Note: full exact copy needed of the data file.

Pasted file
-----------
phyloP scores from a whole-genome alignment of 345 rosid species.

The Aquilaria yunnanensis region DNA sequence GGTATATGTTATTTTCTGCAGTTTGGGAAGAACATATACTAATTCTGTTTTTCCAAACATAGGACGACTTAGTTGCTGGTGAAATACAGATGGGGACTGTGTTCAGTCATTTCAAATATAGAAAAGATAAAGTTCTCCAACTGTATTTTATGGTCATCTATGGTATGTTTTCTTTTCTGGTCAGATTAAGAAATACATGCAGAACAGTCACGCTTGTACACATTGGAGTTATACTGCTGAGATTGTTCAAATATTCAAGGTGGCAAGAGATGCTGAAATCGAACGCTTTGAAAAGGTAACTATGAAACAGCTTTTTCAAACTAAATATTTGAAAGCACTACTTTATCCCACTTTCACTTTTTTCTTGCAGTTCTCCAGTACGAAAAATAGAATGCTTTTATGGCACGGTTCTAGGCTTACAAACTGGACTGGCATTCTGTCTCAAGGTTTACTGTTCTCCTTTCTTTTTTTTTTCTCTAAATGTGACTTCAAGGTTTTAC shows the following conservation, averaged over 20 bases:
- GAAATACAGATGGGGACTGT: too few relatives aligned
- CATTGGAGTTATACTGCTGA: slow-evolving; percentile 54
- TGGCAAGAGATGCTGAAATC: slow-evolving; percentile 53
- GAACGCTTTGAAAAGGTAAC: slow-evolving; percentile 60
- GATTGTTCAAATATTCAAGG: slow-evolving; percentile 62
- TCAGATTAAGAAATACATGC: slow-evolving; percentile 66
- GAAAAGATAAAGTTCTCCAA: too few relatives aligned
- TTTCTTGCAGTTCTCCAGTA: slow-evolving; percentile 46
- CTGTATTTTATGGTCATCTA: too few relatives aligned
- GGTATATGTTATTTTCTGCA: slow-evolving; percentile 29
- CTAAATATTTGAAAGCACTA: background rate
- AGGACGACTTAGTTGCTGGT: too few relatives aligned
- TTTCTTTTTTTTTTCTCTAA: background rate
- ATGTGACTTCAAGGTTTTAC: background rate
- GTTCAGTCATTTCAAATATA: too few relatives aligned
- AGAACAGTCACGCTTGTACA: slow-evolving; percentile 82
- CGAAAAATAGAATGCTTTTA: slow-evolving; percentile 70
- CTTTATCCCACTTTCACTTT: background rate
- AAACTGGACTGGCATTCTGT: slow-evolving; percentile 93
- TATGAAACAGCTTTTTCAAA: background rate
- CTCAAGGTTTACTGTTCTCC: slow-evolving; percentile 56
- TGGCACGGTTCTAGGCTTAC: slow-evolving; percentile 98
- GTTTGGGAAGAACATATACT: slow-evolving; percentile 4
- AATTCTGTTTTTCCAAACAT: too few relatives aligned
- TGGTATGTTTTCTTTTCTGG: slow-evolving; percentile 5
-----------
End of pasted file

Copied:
phyloP scores from a whole-genome alignment of 345 rosid species.

The Aquilaria yunnanensis region DNA sequence GGTATATGTTATTTTCTGCAGTTTGGGAAGAACATATACTAATTCTGTTTTTCCAAACATAGGACGACTTAGTTGCTGGTGAAATACAGATGGGGACTGTGTTCAGTCATTTCAAATATAGAAAAGATAAAGTTCTCCAACTGTATTTTATGGTCATCTATGGTATGTTTTCTTTTCTGGTCAGATTAAGAAATACATGCAGAACAGTCACGCTTGTACACATTGGAGTTATACTGCTGAGATTGTTCAAATATTCAAGGTGGCAAGAGATGCTGAAATCGAACGCTTTGAAAAGGTAACTATGAAACAGCTTTTTCAAACTAAATATTTGAAAGCACTACTTTATCCCACTTTCACTTTTTTCTTGCAGTTCTCCAGTACGAAAAATAGAATGCTTTTATGGCACGGTTCTAGGCTTACAAACTGGACTGGCATTCTGTCTCAAGGTTTACTGTTCTCCTTTCTTTTTTTTTTCTCTAAATGTGACTTCAAGGTTTTAC shows the following conservation, averaged over 20 bases:
- GAAATACAGATGGGGACTGT: too few relatives aligned
- CATTGGAGTTATACTGCTGA: slow-evolving; percentile 54
- TGGCAAGAGATGCTGAAATC: slow-evolving; percentile 53
- GAACGCTTTGAAAAGGTAAC: slow-evolving; percentile 60
- GATTGTTCAAATATTCAAGG: slow-evolving; percentile 62
- TCAGATTAAGAAATACATGC: slow-evolving; percentile 66
- GAAAAGATAAAGTTCTCCAA: too few relatives aligned
- TTTCTTGCAGTTCTCCAGTA: slow-evolving; percentile 46
- CTGTATTTTATGGTCATCTA: too few relatives aligned
- GGTATATGTTATTTTCTGCA: slow-evolving; percentile 29
- CTAAATATTTGAAAGCACTA: background rate
- AGGACGACTTAGTTGCTGGT: too few relatives aligned
- TTTCTTTTTTTTTTCTCTAA: background rate
- ATGTGACTTCAAGGTTTTAC: background rate
- GTTCAGTCATTTCAAATATA: too few relatives aligned
- AGAACAGTCACGCTTGTACA: slow-evolving; percentile 82
- CGAAAAATAGAATGCTTTTA: slow-evolving; percentile 70
- CTTTATCCCACTTTCACTTT: background rate
- AAACTGGACTGGCATTCTGT: slow-evolving; percentile 93
- TATGAAACAGCTTTTTCAAA: background rate
- CTCAAGGTTTACTGTTCTCC: slow-evolving; percentile 56
- TGGCACGGTTCTAGGCTTAC: slow-evolving; percentile 98
- GTTTGGGAAGAACATATACT: slow-evolving; percentile 4
- AATTCTGTTTTTCCAAACAT: too few relatives aligned
- TGGTATGTTTTCTTTTCTGG: slow-evolving; percentile 5